Good suggession, thanks, but if there is no space for a room.
Did you check these demos?
What do you think of sound?

Demos:sound quality:
http://youtu.be/-sJB4fHU-2E
sound deadening:
http://youtu.be/yq7DFFMdzfo
#8
I'll have to check in a bit...on my work computer with dial-up grade internet

The mics, air movement, speakers, etc etc, and all that is only half the equation too. It's going to have to take practice and adjustment in the DAW to make any isocab sound great just because it's a different environment than sticking a mic in front of a cab. It's probably not going to be a plug and play deal but it's do-able.
#9
Honestly, that demo doesnt sound any better to me than what you can pull out of the Torpedo or even some great modelers like the Kemper.
Joža je kul. On ma sirove z dodatki pa hambije.
#10
If you're trying to find an iso cab, why do you keep posting demos of the same product? What's the question here?

Seems like you're selling more than buying.
#11
Quote by 1403016
Torpedo, Axe, Kemper and etc. - is like ribber woman)))
It's not good at the final mix

Only speaker,air,mics are good enough


You have no idea what you're talking about. You've obviously never actually used an iso cab.

One of the issues with manufactured iso cabs is that the smaller they are, the more boxy they can sound. I've worked with nine or ten different ISO cab designs. Because you're closing up the whole system, you create some damping issues that affect how the speaker sounds. It also affects the microphone; even though it's a cardiod (or similar direction) mike, sound can't escape (by definition) and you will get some interesting things happening with it.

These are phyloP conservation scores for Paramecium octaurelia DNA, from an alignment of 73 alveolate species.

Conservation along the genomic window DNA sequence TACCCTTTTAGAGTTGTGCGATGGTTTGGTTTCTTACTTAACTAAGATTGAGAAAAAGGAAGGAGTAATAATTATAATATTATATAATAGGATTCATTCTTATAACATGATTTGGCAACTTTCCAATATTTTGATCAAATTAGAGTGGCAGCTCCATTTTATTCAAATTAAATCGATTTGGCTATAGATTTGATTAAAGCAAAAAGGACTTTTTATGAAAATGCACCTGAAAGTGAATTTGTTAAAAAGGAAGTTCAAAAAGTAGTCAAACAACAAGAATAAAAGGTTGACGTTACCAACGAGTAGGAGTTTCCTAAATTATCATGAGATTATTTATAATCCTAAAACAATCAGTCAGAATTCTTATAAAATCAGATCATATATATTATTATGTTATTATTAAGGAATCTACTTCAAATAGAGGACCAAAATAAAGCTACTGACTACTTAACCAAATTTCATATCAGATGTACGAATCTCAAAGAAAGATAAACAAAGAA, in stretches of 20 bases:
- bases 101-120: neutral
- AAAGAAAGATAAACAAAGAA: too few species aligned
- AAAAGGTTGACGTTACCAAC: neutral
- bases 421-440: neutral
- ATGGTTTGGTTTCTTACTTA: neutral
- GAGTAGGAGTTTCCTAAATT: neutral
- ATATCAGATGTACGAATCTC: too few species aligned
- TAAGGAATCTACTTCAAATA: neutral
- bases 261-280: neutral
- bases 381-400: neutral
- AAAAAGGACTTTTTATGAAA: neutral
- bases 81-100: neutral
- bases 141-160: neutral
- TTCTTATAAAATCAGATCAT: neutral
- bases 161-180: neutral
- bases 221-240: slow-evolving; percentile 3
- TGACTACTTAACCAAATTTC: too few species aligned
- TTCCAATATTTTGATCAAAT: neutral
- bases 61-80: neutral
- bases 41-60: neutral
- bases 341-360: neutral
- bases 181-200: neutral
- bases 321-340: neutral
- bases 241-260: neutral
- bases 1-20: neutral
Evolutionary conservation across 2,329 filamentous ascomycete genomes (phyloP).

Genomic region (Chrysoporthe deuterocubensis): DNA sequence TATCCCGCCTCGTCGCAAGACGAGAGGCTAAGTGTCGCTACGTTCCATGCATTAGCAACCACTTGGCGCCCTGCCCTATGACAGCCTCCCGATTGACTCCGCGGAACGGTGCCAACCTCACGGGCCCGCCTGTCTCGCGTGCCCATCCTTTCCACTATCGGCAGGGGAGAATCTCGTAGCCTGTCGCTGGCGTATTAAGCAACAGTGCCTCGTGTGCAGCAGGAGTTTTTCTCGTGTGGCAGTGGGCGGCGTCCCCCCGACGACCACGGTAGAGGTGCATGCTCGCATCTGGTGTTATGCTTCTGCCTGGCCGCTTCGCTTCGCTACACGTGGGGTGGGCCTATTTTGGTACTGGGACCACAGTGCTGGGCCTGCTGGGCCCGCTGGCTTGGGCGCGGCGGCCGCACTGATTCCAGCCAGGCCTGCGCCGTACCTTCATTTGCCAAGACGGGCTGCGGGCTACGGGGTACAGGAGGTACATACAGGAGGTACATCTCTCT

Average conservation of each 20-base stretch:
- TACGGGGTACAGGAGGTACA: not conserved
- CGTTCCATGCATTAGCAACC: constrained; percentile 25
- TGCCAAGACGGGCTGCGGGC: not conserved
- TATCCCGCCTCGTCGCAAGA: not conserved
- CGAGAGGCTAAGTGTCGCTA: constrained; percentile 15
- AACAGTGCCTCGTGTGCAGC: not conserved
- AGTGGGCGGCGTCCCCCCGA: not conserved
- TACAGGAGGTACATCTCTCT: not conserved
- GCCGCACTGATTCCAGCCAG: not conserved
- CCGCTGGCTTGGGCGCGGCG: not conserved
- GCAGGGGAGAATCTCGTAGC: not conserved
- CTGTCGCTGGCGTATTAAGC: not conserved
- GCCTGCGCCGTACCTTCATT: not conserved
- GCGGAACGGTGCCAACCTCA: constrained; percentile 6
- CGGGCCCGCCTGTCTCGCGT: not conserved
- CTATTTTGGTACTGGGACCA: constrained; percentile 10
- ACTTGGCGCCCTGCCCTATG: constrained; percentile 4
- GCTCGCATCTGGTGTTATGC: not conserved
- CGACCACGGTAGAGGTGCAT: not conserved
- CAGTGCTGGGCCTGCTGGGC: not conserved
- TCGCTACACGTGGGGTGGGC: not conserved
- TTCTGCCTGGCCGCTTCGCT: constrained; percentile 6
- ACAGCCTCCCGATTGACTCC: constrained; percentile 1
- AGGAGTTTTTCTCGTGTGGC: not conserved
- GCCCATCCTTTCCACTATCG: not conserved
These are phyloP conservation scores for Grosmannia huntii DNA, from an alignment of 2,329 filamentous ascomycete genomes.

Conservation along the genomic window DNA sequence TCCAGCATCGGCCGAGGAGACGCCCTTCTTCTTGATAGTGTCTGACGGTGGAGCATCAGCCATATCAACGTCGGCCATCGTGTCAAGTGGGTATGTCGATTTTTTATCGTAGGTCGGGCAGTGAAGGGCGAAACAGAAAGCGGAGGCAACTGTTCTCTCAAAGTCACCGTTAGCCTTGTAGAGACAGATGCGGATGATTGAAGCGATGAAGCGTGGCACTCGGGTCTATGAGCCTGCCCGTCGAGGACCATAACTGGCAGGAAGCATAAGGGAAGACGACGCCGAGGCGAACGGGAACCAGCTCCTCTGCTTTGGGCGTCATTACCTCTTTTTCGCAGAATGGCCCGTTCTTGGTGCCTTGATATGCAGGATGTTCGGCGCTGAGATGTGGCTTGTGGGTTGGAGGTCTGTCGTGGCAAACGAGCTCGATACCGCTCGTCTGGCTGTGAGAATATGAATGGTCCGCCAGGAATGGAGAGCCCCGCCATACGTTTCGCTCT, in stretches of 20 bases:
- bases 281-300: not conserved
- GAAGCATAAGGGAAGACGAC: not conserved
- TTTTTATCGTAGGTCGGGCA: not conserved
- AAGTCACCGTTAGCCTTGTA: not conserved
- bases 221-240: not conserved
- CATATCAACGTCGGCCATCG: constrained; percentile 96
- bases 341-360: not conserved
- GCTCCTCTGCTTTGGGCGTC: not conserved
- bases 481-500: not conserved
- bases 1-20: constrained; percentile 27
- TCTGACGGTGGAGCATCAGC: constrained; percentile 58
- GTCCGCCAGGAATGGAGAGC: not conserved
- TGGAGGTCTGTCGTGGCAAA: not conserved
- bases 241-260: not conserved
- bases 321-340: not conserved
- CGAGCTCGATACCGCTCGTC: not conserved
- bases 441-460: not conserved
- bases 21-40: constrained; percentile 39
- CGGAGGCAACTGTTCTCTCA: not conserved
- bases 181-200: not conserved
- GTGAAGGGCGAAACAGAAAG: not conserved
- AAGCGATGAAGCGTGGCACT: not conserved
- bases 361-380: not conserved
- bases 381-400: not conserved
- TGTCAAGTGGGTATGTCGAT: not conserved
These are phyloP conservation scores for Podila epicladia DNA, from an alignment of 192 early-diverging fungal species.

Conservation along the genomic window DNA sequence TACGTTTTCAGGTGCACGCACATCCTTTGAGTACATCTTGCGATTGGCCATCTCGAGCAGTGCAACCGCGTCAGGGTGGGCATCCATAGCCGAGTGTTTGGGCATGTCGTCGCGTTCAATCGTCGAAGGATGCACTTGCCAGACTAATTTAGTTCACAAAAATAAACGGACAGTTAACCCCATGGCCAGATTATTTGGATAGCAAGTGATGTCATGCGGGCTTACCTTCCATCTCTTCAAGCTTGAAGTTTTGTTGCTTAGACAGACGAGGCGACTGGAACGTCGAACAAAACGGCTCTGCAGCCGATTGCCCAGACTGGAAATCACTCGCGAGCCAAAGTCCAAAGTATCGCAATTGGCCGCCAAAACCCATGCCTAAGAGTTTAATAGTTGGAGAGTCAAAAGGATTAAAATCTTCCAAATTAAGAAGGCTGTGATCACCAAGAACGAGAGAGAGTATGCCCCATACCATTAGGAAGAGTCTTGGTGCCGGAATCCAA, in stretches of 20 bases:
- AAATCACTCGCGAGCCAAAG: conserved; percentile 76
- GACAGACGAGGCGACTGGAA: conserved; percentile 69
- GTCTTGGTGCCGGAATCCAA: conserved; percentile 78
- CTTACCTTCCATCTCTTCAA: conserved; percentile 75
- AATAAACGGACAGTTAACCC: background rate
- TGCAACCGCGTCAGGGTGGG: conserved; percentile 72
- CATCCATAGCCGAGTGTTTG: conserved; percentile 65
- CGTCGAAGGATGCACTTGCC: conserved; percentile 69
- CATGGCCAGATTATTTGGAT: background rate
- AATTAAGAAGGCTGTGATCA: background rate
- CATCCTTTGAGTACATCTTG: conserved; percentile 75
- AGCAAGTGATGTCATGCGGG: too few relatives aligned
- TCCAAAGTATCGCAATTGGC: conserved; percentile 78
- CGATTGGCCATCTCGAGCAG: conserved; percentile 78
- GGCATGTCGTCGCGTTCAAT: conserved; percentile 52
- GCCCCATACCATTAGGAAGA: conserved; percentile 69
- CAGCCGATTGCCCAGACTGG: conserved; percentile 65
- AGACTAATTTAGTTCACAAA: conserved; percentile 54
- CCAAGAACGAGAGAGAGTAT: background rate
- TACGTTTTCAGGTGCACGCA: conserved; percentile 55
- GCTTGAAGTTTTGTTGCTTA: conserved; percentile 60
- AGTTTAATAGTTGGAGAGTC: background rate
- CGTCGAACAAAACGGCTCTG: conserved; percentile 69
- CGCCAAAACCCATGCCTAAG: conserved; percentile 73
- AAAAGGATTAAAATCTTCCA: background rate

It's fairly rare to find people using iso cabs for recording these days, but I urge you to buy one and find out why.
Last edited by dspellman at Feb 17, 2015,
#12
Actually, I used Randall and Jetcity, Rivera and Grossmann isocabs.
Not good, even not by sound quality, sound is +/- ok, but Randall and Jet city don't do the silence around the cab. Rivera does't hold bass inside and it beats the floor. and like with Grossmann it's impossible to put amp on the top, cause to change the mic position, you need to keep the top of their cabs clear. And this one is unknown, and not cheap. That's why I keep questioning.
#13
Quote by 1403016